In the ancient Eastern church, they celebrated Christ’s birth on January 6th.

It is called the day of Epiphany, which means “appearance.”

Not only did they celebrate Christ’s birth on Epiphany, but they celebrated other appearances of God in Christ.

They celebrated his baptism and his first miracle of changing water into wine.

Today we speak of a season of Epiphany following Christmas.

It is a time when we see more and more clearly that God is indeed with us in Christ.

And so in John’s Gospel, instead of stories about Jesus’ birth, we find a gradual epiphany, a gradual appearance, of God with us in Christ.

When John the Baptist declared Jesus to be the Lamb of God, Andrew began to follow him.

Jesus turned to Andrew and said to him, “What are you looking for?”

This is the question Jesus continues to ask his disciples today.

It marks a new beginning of the spiritual journey, every day, no matter how long we have followed Jesus.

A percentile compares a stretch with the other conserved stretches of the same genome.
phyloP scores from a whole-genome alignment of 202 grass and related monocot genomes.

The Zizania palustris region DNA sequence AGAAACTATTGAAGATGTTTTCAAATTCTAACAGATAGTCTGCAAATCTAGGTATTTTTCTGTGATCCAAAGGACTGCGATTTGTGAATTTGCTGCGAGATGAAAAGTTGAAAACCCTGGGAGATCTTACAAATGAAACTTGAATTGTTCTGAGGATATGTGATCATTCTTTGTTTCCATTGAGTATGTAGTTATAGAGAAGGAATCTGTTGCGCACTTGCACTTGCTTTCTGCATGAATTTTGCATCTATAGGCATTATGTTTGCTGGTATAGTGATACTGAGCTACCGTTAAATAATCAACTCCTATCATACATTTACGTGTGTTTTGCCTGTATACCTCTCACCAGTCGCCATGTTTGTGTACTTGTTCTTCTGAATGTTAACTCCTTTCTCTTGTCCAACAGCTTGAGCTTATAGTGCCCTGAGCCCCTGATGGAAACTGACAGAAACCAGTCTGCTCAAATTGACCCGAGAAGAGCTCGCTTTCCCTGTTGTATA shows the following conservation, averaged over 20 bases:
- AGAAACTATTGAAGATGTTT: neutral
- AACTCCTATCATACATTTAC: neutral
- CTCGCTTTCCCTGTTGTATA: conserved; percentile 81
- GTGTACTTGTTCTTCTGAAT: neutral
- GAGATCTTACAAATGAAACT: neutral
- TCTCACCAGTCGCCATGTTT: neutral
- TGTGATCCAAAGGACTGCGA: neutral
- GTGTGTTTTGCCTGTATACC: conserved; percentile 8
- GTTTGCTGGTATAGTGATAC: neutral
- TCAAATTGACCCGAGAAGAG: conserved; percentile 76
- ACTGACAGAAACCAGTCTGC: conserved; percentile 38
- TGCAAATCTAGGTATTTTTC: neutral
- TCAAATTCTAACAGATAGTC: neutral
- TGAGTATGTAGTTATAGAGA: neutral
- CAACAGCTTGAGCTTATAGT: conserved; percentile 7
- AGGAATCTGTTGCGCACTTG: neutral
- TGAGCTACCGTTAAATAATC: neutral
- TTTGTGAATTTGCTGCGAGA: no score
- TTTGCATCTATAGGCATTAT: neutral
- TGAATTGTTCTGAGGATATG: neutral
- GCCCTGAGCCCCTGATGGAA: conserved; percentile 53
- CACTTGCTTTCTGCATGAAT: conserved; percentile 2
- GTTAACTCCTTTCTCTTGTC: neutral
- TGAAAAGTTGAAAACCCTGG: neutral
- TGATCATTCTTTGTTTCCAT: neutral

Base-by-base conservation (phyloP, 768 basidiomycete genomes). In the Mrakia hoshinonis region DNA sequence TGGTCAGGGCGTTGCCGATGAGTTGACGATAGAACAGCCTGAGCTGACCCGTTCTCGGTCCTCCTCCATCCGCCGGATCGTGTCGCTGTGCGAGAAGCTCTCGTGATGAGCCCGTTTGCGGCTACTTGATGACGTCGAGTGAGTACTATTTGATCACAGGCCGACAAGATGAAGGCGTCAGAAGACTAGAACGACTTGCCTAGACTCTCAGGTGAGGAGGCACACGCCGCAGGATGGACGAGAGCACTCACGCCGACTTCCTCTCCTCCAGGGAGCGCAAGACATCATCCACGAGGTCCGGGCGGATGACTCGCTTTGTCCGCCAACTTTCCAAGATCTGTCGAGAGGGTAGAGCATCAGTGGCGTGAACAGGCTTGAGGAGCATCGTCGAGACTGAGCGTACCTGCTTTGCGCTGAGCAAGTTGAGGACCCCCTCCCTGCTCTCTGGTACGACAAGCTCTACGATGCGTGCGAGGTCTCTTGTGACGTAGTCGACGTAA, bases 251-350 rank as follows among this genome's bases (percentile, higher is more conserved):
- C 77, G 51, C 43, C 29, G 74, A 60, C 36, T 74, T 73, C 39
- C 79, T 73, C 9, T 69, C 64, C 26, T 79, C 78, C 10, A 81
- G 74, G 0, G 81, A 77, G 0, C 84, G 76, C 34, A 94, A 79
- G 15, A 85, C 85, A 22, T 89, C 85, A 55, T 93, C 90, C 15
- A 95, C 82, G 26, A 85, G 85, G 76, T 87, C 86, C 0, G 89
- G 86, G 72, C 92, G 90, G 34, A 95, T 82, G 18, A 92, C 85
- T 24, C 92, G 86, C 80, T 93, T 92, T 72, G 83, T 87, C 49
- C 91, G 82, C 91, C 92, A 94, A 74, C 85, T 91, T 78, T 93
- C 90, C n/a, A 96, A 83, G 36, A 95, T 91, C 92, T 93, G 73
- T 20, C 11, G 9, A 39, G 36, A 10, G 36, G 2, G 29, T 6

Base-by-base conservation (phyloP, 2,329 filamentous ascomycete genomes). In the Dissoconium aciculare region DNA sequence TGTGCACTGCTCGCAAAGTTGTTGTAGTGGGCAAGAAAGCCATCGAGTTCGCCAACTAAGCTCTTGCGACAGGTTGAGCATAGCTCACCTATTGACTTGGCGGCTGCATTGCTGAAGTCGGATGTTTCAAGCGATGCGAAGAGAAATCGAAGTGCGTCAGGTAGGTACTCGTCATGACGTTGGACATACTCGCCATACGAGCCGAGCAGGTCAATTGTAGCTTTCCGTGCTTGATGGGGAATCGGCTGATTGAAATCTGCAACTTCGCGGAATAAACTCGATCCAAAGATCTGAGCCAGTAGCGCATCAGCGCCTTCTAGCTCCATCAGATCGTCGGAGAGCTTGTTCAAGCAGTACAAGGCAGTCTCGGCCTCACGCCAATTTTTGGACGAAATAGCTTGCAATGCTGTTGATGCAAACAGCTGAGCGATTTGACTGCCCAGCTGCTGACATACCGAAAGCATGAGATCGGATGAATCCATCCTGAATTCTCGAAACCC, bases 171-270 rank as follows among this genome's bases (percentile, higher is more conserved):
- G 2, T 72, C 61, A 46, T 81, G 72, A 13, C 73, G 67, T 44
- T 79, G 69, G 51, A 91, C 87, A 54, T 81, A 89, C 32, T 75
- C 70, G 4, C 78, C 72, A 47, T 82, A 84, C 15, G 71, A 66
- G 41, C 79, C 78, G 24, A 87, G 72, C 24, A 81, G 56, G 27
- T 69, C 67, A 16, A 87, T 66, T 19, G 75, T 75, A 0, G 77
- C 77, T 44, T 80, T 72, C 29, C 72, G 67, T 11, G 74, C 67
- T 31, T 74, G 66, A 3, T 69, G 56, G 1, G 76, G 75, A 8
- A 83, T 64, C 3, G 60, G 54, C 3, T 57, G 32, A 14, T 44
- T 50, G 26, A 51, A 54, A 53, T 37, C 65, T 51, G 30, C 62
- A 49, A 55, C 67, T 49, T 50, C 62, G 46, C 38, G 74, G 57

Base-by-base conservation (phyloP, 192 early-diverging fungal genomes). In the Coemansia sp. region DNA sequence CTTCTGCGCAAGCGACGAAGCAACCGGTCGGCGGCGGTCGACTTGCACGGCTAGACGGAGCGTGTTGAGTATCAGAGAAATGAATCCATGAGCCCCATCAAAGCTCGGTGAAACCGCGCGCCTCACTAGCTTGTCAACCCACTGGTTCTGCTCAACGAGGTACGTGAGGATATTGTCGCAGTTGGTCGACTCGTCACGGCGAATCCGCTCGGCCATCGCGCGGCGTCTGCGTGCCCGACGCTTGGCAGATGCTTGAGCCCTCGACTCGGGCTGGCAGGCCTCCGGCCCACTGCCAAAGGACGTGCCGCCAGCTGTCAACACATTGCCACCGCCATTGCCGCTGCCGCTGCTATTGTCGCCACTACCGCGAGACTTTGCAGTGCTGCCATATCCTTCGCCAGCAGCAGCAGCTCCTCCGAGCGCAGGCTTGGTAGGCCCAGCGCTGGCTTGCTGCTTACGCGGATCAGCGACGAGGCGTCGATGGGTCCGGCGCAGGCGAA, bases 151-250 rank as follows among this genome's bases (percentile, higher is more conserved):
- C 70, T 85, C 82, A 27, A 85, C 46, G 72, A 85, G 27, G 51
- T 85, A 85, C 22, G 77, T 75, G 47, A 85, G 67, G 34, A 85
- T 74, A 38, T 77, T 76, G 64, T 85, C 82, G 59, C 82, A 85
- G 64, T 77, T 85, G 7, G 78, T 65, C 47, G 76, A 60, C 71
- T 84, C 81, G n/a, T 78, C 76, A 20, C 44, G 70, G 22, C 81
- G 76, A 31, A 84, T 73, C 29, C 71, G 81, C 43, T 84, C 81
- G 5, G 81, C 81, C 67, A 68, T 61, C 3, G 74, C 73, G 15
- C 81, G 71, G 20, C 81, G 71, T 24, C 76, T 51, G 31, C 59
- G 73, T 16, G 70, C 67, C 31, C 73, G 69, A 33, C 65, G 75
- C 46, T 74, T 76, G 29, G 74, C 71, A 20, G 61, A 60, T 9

“What are you looking for?”

“What are you waiting for?”

“What are you hoping will appear?”

. . . The prophet Isaiah promised that the servant of the Lord does not labor in vain.

The servant of the Lord does not spend his strength for nothing.

The servant’s cause is with the LORD, and his reward is with God.

The one chosen by God will be a light for all the nations.

We declare that this servant has come in Jesus Christ, the Lamb of God who takes away the sin of the world.

He takes away the sin that makes victims of the poor and the powerless.

He takes away the sin of oppressors who idolize wealth and power.

But we also declare that we are God’s chosen ones in Christ.

Christ’s light continues to shine in us, God’s servants, God’s chosen ones.

And so as we, like the Psalmist, wait for the LORD, may God incline and hear our cries.

Let many see and stand in awe.

Let many put their trust in the LORD.

Let us pray.

Strengthen us to the end, Powerful and Holy LORD of hosts.

Do not withhold your compassion from us.

May your steadfast love and faithfulness keep us safe all our days and into your kingdom.

As you reveal yourself to us in Christ, may we reflect your light to the nations.

In Christ’s name we pray. Amen.